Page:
It remains to be seen how the gurus of technologies that depend on the internet will fare in an era where there is no longer net neutrality and there is an aggressive move to integrate the business of internet service providers with the business of content providers. The last I checked, the status of e-rates for internet access by schools and libraries was uncertain.

  3. Alice Flarend

    I always appreciate your insight into the talk about tech (or any practice) in the classroom and the actual reality of the implementation. To really assess/observe what is happening in the classroom and what the students are doing taking a lot of time and effort. We just had some tech integration guru spend a day in our small district stopping into classrooms (not mine) and talking to teachers (not me). From that (lame) observation the conclusion was drawn that we were not using the iPad in a way that would leverage what they are good for, which apparently is creativity, although that has never been mentioned to me as a faculty member. When I asked what that would look like in a high school science classroom, there was no answer. Again this is the disconnect between the talk and the reality. We need to push for a more valid view of the reality to improve our schools and individual practice.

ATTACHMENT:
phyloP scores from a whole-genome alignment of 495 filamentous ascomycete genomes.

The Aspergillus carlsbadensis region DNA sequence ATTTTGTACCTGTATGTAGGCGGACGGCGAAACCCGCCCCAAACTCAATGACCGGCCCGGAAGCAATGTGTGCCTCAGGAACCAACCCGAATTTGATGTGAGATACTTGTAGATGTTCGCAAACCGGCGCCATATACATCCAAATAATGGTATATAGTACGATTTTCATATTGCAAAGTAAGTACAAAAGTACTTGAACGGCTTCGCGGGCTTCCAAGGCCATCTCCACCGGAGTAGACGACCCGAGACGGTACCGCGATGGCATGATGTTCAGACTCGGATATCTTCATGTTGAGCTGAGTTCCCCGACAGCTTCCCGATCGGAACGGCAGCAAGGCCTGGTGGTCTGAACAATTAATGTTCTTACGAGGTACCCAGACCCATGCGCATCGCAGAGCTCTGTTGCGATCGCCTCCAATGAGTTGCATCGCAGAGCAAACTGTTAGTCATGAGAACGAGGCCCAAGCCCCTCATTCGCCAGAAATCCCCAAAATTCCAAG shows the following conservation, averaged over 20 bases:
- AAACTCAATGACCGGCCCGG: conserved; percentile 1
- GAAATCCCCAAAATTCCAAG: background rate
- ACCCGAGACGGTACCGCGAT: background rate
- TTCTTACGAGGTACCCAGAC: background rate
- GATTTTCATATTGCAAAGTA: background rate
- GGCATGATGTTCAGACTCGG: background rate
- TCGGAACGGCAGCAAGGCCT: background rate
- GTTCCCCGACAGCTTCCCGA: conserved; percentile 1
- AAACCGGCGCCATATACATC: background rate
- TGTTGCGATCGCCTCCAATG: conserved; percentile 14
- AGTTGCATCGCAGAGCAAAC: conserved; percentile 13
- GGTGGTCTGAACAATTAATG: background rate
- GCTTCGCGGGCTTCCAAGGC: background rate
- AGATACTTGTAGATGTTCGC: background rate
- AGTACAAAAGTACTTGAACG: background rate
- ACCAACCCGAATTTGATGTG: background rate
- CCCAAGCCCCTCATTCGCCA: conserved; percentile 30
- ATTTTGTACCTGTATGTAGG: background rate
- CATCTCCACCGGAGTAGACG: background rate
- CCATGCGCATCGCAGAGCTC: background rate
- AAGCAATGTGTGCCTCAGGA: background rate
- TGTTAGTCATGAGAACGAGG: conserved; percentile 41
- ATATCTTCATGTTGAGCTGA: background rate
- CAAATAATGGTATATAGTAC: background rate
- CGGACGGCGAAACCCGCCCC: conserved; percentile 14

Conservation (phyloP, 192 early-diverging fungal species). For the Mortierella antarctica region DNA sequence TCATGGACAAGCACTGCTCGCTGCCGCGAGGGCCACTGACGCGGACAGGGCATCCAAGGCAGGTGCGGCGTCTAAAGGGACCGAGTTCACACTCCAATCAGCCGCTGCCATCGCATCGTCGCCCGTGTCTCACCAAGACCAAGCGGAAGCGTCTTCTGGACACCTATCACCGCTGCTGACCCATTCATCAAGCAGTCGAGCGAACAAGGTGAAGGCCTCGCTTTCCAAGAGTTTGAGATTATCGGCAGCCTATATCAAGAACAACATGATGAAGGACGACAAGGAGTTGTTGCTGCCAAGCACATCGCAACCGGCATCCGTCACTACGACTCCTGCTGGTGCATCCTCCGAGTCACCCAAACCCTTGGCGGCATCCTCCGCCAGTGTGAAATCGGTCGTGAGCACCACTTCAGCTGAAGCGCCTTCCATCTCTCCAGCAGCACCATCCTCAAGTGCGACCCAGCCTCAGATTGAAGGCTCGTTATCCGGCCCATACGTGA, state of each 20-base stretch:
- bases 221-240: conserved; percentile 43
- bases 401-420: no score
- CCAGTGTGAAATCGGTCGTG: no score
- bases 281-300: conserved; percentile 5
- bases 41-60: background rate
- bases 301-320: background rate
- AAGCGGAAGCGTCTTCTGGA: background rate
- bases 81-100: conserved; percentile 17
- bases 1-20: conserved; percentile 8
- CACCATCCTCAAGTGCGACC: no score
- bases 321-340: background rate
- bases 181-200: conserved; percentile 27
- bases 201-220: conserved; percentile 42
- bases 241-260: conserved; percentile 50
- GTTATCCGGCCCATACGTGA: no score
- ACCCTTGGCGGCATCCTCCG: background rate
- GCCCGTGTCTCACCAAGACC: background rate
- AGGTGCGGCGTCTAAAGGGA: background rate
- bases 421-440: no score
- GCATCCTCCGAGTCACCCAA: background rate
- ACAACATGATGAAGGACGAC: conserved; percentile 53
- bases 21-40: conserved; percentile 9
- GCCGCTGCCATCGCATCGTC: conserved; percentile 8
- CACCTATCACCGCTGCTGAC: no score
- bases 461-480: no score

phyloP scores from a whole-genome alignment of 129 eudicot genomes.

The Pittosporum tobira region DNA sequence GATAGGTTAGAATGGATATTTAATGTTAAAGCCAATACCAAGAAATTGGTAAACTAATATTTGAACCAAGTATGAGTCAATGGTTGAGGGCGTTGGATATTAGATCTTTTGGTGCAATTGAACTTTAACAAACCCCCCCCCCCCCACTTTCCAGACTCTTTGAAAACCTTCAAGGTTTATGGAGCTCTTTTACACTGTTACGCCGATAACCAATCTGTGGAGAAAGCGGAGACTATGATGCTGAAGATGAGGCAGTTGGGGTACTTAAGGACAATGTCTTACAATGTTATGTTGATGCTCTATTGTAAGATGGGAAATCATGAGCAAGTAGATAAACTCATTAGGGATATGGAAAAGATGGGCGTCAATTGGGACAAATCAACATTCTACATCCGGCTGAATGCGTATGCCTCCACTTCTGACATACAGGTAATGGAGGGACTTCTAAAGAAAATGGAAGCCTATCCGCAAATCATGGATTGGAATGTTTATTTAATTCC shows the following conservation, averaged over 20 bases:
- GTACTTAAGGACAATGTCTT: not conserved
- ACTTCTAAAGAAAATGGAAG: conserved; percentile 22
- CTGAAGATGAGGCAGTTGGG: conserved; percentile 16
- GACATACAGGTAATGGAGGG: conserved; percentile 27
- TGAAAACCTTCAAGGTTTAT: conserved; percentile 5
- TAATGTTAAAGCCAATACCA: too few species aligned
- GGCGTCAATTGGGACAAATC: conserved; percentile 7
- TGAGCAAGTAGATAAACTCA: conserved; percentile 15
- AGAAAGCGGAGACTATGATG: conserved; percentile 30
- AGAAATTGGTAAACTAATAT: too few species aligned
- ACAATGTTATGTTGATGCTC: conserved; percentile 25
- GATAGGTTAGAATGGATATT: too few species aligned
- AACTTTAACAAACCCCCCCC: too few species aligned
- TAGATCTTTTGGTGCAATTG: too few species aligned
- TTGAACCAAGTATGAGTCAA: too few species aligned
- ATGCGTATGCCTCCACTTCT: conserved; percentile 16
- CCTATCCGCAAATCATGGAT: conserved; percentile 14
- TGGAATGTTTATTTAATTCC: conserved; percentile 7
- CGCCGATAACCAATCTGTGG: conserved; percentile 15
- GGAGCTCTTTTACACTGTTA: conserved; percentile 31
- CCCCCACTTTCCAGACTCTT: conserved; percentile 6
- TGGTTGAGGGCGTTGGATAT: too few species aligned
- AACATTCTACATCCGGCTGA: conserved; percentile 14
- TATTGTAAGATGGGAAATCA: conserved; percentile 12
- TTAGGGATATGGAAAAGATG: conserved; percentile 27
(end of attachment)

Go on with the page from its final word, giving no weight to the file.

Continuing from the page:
And yes I am renewed in my fervor to help my students critically assess information and always look a the deeper, wider picture.

Leave a Reply

Fill in your details below or click an icon to log in:

WordPress.com Logo

You are commenting using your WordPress.com account. Log Out / Change )

Twitter picture

You are commenting using your Twitter account. Log Out / Change )

Facebook photo

You are commenting using your Facebook account. Log Out / Change )

Google+ photo

You are commenting using your Google+ account. Log Out / Change )

Connecting to %s